[X3D-Public] International Digital Publishing Forum (formerly Open eBook Forum)
John F. Richardson
richards at spawar.navy.mil
Tue Aug 17 18:30:38 PDT 2010
Behaviors in Web3D is an active research field. So you might want to wait a
decade or so before you choose an archive format that can be routinely
retrieved for a useful purpose.
You can archive 3-D data by exporting to one of the market leader formats and
then writing the format to a hard drive or optical disk. I consider DXF, DWG,
STEP, IGES, 3DS, LWO, OBJ and VRML as the most likely export candidates. If
the native file format to be archived is a specialized format, you have a
conversion problem so you save to disk and then try to simplify the retrieval
Note: Where is X3D in my list. I stated "export" not conversion. This is an
archive process. Almost every 3-D modeler exports VRML and a lot of CAD
systems also export VRML. Over the years more data sources have added KML,
COLLADA and X3D. Then there is conversion of a copy of the archived data. At
some point, the archiver will have to decide if the converted data is
equivalent to the original archived data.
Okino Polytrans seems to be now X3D based natively and converts almost
everything to everything else of interest. If your format is not handled by
Polytrans, you are in a lot of trouble. You then need to have access to the
original application and select an export option to a modern format that is
relatively easy to retrieve. There are lists of specialty convertors.
Example on the Macintosh: How do you retrieve a Macwrite [word processing]
file archived under OS9. Image example is retrieving a PICT file.
Archive is not backup. Of course, if you backed up the 3-D data 20 years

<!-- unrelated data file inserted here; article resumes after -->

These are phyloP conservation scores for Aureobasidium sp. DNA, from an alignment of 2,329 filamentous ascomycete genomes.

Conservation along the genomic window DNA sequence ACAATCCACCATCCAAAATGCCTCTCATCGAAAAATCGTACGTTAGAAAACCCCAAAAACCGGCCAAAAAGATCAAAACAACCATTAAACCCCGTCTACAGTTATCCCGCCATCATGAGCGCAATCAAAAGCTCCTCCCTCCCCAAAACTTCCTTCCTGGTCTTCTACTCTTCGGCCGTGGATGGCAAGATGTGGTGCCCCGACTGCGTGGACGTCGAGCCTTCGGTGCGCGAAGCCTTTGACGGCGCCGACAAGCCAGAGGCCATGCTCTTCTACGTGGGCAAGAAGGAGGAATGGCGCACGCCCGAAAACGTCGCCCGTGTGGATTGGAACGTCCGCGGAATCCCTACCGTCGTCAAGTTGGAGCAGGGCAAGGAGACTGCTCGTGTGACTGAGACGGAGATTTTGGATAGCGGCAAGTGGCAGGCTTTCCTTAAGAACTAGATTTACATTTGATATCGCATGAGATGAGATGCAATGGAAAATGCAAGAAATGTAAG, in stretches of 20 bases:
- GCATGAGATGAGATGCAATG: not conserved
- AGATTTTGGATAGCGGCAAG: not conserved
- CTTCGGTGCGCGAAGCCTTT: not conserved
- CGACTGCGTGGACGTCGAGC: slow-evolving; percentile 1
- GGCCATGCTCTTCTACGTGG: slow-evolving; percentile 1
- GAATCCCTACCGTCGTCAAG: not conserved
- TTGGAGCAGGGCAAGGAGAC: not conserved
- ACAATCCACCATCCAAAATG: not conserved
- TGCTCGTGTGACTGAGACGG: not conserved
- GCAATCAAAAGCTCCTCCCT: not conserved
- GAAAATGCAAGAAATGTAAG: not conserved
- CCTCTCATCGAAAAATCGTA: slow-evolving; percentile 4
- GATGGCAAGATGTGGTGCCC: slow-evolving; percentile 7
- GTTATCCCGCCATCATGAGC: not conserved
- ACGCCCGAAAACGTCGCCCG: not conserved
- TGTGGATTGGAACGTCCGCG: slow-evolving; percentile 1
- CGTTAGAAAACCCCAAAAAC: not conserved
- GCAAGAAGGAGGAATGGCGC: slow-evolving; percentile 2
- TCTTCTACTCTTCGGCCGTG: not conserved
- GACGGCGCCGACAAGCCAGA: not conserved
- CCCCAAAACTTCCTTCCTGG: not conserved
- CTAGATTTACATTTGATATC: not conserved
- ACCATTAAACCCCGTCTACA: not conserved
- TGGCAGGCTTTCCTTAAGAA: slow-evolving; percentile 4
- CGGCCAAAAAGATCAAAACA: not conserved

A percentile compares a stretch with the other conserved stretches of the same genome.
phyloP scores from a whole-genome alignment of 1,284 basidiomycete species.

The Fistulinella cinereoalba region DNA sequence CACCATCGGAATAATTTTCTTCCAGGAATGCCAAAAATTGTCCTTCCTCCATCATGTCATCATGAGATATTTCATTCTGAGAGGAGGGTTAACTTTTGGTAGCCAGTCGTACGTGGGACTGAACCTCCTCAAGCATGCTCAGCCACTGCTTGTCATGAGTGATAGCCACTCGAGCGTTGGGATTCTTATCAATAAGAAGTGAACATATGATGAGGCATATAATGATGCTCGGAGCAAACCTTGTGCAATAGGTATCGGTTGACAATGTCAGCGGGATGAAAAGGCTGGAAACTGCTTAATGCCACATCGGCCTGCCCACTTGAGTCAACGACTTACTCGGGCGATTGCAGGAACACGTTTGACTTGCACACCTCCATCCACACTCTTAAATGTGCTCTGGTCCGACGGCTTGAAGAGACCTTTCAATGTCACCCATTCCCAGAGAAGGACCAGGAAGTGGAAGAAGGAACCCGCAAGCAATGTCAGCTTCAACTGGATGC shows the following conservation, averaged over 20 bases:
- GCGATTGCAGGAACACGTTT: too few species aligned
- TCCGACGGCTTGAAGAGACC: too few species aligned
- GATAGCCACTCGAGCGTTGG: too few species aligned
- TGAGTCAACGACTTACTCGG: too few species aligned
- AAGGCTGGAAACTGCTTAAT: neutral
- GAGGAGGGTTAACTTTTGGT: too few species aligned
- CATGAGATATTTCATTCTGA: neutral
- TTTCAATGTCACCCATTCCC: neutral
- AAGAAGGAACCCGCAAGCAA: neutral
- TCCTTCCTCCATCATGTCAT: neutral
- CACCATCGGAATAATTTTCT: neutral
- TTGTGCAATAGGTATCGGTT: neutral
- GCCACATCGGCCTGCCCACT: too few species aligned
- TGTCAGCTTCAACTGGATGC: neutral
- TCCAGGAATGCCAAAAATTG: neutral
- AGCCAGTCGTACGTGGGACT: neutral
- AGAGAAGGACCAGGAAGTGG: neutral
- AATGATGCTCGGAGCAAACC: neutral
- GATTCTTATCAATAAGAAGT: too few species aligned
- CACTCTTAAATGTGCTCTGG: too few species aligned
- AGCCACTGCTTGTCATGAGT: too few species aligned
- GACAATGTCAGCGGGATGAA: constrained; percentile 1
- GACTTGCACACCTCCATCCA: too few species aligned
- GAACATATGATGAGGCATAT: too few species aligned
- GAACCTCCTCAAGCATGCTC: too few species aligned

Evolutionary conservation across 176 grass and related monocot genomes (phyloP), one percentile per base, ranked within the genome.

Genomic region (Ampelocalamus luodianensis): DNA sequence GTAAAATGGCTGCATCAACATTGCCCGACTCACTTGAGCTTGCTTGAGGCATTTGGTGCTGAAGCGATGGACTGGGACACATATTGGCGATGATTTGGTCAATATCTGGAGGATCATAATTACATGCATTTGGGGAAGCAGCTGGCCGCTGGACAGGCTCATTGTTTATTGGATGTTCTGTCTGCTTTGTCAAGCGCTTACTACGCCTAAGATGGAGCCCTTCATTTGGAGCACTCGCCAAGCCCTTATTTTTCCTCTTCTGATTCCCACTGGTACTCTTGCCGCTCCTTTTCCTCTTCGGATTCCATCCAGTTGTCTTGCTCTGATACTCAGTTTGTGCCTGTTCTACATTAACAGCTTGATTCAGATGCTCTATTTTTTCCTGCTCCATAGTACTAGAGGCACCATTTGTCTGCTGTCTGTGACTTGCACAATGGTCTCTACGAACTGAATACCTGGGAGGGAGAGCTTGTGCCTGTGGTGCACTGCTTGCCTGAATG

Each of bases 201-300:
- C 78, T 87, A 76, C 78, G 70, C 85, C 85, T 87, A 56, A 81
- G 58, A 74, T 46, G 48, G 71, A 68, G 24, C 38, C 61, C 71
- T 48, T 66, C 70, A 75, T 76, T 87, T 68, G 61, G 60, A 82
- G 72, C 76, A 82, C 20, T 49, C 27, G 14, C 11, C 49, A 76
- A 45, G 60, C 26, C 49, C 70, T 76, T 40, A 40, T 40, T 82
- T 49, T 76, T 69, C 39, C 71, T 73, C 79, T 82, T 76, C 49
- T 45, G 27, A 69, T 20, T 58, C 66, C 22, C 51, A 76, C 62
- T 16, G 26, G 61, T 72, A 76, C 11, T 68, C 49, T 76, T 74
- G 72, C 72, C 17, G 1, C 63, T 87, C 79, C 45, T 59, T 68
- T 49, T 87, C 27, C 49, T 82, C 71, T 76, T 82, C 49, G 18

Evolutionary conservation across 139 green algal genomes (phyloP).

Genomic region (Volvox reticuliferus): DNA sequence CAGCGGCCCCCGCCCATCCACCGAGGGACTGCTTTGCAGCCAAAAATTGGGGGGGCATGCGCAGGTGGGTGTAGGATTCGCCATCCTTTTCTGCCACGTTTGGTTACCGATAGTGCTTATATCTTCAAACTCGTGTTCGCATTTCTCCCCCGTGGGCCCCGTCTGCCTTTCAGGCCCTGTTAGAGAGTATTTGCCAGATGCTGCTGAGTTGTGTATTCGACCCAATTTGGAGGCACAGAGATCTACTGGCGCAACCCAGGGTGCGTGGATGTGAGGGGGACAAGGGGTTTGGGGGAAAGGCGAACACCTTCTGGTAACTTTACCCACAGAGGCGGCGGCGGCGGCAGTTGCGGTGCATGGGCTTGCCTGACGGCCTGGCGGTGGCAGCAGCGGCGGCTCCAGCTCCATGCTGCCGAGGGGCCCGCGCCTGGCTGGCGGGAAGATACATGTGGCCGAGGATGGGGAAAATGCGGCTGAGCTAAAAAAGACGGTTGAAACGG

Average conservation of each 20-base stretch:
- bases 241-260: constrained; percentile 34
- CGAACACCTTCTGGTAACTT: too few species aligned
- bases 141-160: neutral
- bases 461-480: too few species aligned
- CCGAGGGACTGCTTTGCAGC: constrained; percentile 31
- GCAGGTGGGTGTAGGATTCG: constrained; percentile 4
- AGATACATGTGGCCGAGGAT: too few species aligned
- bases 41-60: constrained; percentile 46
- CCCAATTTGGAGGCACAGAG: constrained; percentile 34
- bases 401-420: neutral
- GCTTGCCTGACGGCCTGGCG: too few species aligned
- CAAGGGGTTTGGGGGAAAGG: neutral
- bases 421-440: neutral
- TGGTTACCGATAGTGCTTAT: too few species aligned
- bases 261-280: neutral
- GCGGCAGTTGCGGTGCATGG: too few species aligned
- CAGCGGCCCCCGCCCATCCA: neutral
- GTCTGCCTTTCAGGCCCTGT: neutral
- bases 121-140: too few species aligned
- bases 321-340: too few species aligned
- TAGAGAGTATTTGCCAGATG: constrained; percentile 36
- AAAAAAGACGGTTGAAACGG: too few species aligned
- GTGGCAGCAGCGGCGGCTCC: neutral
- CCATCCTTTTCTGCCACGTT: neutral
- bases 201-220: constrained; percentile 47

ago............ How do you read 20 year old tapes?
So, yes people care about archiving 3-D data. Their descendants just have an
easy or hard time retrieving it. The preferred format is what your descendants
John F. Richardson
From: x3d-public-bounces at web3d.org [mailto:x3d-public-bounces at web3d.org] On
Behalf Of Lars O. Grobe
Sent: Tuesday, August 17, 2010 6:14 AM
Subject: Re: [X3D-Public] International Digital Publishing Forum (formerly
Open eBook Forum)
> Does anyone care about archiving 3D? What is the preferred 3D
> archival format? What's the best way to archive behavioral aspects of
> 3D? Do we need to archive behavior aspects? Is video sufficient
> (with 3D reconstruction, which is doable these days).
I think that x3d is a very specific type of 3d data. In most cases, 3d does
not include behaviour. That means that it is about geometry and, probably,
some meta information. This may include structure such as layers as well as
editing support. There are some open standards for CAD which are well
documented, though support in CAD software is often underdeveloped. See e.g.
STEP or IGES.
So the challenge for what we are usually talking about on this list is to
include behaviour and scene logic - which touches the problem to archive
software as implemented algorithms besides data. The same problem as faced by
typical dynamic web-content. I remember the times that mirroring a web-site
was perfectly possible by copying, and was used to archive web pages.
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